The Intellectual Dishonesty of Atheists

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Atheism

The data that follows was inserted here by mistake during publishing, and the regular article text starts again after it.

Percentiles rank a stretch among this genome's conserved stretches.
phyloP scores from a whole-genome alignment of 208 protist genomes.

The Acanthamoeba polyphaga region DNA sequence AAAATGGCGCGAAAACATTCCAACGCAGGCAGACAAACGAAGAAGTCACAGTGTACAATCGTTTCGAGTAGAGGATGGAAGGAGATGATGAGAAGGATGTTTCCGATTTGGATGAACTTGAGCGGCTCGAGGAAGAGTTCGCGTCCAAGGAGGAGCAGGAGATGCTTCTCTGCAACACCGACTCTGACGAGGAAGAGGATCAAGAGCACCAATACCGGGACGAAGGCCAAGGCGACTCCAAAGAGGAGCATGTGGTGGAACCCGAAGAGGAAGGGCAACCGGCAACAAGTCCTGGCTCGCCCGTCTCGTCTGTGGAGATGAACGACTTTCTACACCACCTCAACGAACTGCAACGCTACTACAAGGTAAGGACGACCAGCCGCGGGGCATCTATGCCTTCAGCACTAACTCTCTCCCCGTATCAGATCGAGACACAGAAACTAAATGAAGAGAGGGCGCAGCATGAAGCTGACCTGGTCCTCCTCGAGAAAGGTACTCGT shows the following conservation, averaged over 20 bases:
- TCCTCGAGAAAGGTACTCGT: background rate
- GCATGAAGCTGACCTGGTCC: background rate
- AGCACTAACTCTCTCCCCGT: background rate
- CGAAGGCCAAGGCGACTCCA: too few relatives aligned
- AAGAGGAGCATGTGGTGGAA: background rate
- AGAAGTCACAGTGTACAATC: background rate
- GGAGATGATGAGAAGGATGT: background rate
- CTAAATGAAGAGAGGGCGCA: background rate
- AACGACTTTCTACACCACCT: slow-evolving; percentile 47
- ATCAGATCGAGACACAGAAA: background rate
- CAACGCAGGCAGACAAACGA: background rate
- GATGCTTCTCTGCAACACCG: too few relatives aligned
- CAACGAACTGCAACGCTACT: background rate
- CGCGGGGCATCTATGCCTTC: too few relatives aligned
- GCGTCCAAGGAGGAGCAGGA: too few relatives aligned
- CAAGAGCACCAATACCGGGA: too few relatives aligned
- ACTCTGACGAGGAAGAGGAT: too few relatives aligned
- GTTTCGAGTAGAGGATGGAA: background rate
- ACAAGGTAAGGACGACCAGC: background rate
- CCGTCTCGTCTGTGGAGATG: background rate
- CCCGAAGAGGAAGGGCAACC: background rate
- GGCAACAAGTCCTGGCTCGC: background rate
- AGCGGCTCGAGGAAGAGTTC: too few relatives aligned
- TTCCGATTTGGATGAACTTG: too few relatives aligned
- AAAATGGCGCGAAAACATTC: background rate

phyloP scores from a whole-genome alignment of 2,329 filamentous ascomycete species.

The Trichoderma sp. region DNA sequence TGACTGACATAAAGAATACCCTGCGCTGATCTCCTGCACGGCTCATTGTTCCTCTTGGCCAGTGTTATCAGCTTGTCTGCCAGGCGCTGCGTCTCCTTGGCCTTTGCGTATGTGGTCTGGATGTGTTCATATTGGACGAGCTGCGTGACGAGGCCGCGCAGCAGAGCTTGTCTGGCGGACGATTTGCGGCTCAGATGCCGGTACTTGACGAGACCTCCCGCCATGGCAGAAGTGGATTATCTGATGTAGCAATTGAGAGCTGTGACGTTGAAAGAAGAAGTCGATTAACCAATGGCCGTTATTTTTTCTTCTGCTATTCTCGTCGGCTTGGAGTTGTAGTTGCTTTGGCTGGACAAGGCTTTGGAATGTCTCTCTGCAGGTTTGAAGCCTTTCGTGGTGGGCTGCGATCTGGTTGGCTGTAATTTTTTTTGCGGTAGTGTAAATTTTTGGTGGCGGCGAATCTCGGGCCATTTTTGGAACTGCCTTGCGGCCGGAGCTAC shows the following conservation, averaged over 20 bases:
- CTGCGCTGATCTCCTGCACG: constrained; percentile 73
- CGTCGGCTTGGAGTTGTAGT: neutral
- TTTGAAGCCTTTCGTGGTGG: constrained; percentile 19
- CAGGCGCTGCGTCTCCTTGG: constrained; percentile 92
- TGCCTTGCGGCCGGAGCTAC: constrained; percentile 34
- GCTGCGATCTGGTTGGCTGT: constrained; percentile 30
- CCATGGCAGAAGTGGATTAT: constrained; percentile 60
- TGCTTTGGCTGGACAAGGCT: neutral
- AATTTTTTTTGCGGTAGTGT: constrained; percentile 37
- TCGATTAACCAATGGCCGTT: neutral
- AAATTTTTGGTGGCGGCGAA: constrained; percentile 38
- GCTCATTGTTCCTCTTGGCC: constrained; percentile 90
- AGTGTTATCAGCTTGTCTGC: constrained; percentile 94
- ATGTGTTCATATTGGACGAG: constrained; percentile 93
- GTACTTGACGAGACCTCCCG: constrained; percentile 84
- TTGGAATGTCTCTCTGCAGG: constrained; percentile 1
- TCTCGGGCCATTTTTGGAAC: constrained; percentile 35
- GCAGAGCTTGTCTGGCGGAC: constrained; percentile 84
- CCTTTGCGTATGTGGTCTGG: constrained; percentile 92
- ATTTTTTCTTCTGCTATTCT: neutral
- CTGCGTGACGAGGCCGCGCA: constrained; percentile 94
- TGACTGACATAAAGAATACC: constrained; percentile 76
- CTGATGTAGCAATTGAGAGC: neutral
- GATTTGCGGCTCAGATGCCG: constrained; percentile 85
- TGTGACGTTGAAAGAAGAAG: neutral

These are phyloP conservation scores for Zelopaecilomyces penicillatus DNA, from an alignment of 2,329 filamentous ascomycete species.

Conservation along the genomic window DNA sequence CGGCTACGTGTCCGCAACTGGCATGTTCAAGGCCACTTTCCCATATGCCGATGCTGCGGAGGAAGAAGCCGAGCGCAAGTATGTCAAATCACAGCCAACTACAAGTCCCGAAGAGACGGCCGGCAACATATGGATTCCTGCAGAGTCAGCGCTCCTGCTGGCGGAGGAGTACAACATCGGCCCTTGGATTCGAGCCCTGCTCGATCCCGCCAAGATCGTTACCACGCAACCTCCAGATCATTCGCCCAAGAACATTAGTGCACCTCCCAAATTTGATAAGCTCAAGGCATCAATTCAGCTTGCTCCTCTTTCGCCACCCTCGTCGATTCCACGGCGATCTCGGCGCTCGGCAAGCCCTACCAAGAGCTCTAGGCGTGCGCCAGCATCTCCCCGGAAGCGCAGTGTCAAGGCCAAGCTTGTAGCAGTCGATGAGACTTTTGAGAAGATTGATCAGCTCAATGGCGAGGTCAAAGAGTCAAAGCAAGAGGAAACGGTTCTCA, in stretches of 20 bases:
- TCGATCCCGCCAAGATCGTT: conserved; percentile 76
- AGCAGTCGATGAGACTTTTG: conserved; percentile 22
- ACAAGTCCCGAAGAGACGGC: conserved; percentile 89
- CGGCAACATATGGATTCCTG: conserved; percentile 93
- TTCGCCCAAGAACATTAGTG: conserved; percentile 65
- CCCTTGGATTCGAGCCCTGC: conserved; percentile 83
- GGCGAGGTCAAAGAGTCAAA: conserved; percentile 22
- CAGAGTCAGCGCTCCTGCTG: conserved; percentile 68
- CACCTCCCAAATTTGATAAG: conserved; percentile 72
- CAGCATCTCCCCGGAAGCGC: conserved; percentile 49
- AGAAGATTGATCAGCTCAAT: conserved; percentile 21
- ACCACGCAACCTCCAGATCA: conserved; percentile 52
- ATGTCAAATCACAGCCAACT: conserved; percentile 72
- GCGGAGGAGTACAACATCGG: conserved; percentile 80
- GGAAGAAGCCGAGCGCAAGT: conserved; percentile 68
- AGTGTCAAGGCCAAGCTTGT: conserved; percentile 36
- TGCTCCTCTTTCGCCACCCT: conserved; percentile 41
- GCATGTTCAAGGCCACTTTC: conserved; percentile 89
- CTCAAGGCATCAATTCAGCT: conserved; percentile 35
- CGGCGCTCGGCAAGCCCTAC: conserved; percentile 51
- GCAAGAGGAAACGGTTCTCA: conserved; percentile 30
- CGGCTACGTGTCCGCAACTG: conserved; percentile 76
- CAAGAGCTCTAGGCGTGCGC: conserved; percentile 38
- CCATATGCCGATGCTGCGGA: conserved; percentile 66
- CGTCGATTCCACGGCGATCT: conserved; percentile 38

As an academic sending papers out for publication, it is interesting how atheism is held to a lower standard than theism. That is, if theists used the same poor arguments some atheists use, their papers would be immediately rejected. For example, if a theist were guilty of using the genetic fallacy to attack atheism, the paper would be rightly rejected. A theist might try to argue, say, that atheism had its origin among moral libertines (which is a questionable assumption); therefore, it must be false. This is a terrible argument since it is illegitimate to argue from the alleged origin of a belief to the truth or falsity of that belief. Even if it were true that atheism originated among moral libertines, it would not follow that atheism is false. If a theist is to successfully attack atheism, the theist must first of all defend the rational nature of belief in God. Thomists would go further and use the Cosmological Argument to attempt to prove God’s existence, and rationalist theists might make use of the Ontological Argument. The theist can also answer critics of theism on such points as the problem of evil and suffering. Such debate is difficult and takes a great deal of intellectual effort on both sides.